Is the England cricket team on an upward trend?

England’s Test series win away to world number one side South Africa is about as rare as they come these days.

Not since 2012 had England won a Test series away from home, and to do it against South Africa has led to all sorts of glamourous predictions for the future of England’s Test side.

Firstly, are England actually any good?

They have a top quality bowling attack, with Stuart Broad and James Anderson leading the line and Steven Finn, Ben Stokes plus Moeen Ali’s improving off-spin to call upon.

But their batting has long been a concern and still remains the gremlin in their line-up. Only captain Alastair Cook and number four Joe Root can truly be considered world-class, and there is a gaping hole beside Cook for the second opener’s spot.

Alex Hales is the most recent of eight men tasked with cementing a place alongside Cook but he has struggled for runs as his lazy technique outside off stump repeatedly sees him edge behind.

After a solid opening Test, Nick Compton has faded in his comeback series, while James Taylor’s fielding has been more impressive than his batting so far.

However, the lower order looks very promising with Stokes, Jonny Bairstow and Ali all capable of scoring fluently should the top order fail – which it regularly does.

The other problem for England is that they’ve beaten a South African side stripped of premier bowlers Dale Steyn and Vernon Philander.

Steyn is the best pacer in the world and scared England in Durban before his shoulder injury, while Philander provides accuracy and stifles the flow of runs. It would have been a much tougher series for England had those two been fit.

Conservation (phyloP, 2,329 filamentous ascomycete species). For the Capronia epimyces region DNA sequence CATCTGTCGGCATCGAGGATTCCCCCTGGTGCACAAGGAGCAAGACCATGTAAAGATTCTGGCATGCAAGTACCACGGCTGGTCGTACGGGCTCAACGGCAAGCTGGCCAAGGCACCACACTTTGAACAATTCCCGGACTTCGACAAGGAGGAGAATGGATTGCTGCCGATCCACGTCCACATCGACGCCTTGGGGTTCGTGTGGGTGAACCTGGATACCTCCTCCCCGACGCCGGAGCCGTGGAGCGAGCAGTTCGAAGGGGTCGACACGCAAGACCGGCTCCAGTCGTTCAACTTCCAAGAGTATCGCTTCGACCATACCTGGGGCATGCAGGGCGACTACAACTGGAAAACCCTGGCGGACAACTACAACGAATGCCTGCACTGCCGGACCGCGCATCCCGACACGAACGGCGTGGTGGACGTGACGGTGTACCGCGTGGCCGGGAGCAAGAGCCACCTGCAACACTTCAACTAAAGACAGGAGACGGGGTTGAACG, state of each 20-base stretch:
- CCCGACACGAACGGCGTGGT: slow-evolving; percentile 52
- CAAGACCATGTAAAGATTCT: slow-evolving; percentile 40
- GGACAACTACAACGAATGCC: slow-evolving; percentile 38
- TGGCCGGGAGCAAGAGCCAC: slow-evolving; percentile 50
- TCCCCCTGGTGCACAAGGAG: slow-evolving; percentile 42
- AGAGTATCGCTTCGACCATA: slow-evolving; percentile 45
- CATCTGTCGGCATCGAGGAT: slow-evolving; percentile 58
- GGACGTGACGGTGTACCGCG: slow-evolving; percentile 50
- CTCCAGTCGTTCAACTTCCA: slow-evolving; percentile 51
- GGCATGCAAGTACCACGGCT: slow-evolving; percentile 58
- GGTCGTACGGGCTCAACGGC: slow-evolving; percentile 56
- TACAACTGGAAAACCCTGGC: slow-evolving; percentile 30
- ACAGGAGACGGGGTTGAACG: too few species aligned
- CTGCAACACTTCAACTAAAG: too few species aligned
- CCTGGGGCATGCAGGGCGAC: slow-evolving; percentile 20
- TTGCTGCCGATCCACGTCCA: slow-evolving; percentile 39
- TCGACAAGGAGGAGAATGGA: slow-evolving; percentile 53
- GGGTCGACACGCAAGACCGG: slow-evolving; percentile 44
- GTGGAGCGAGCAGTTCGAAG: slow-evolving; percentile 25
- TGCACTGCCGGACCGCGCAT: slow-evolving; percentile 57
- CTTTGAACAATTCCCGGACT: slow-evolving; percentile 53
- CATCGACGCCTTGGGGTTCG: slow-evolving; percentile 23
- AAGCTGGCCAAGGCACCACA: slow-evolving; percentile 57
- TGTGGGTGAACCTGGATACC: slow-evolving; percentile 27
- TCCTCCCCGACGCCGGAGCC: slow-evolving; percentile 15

Add to that South Africa’s dismal thrashing in India and England should really have been expected to beat them.

There are problems internally too, with the team bereft of a suitable leader.

Hashim Amla started the series as skipper but was guilty of some embarrassing captaincy when Stokes plundered 258 in Cape Town and immediately stepped down after realising his ineptitude in a role he never really wanted.

That left AB de Villiers in charge and he is also reluctant to hold on to it any longer, especially with his potential Test retirement looming after this series.

Amidst the gloom, two shining lights for the Proteas have been Dean Elgar and Kagiso Rabada.

Elgar has shown himself to be a gritty competitor, in the same mould as a Mike Hussey or a Chris Rogers. His ability to repel Broad and Anderson was noteworthy but he did look vulnerable to the rising ball, especially when facing the bounce of Finn.

In Rabada, they have a young paceman of serious potential. At just 20 years old he already bowls at 90mph and has consistently threatened England’s batsmen on this tour with a sharp line and length.

Imagine Steyn, Rabada and Philander all steaming in and South Africa will be back in business very soon.

So, in answer to this blog’s title, yes, England are on an upward trend.

They have winnable battles with Pakistan and Sri Lanka this summer before a daunting trip to the sub-continent where they face India after a brief sojourn to Bangladesh.

Given their deficiencies against Pakistan in the UAE, they may struggle again with the same sort of slow, low, turning pitches they will encounter next winter.

But, for the moment, they have the best bowler in Test cricket – Stuart Broad. Number five, James Anderson, isn’t bad either.

Joe Root is also handily placed at number two in the Test batsman’s rankings, while the team as a whole remain sixth behind South Africa, India, Australia, Pakistan and New Zealand.

That will surely improve come the end of 2016 and into the Bangladesh tour, but it is against India – who are set to replace South Africa in top spot – where the yardstick lies.

The real upward trend will be set if England can gain a positive result in that series.

Then we’ll see whether all the hype surrounding the likes of Stokes and Broad can be justified.

Right now, there’s a lot to be cheery about if you’re an English cricket fan. Here’s hoping there’s plenty more where that came from.

  • You can follow me on Twitter @NeilWalton89 and WordPress: neilwalton089
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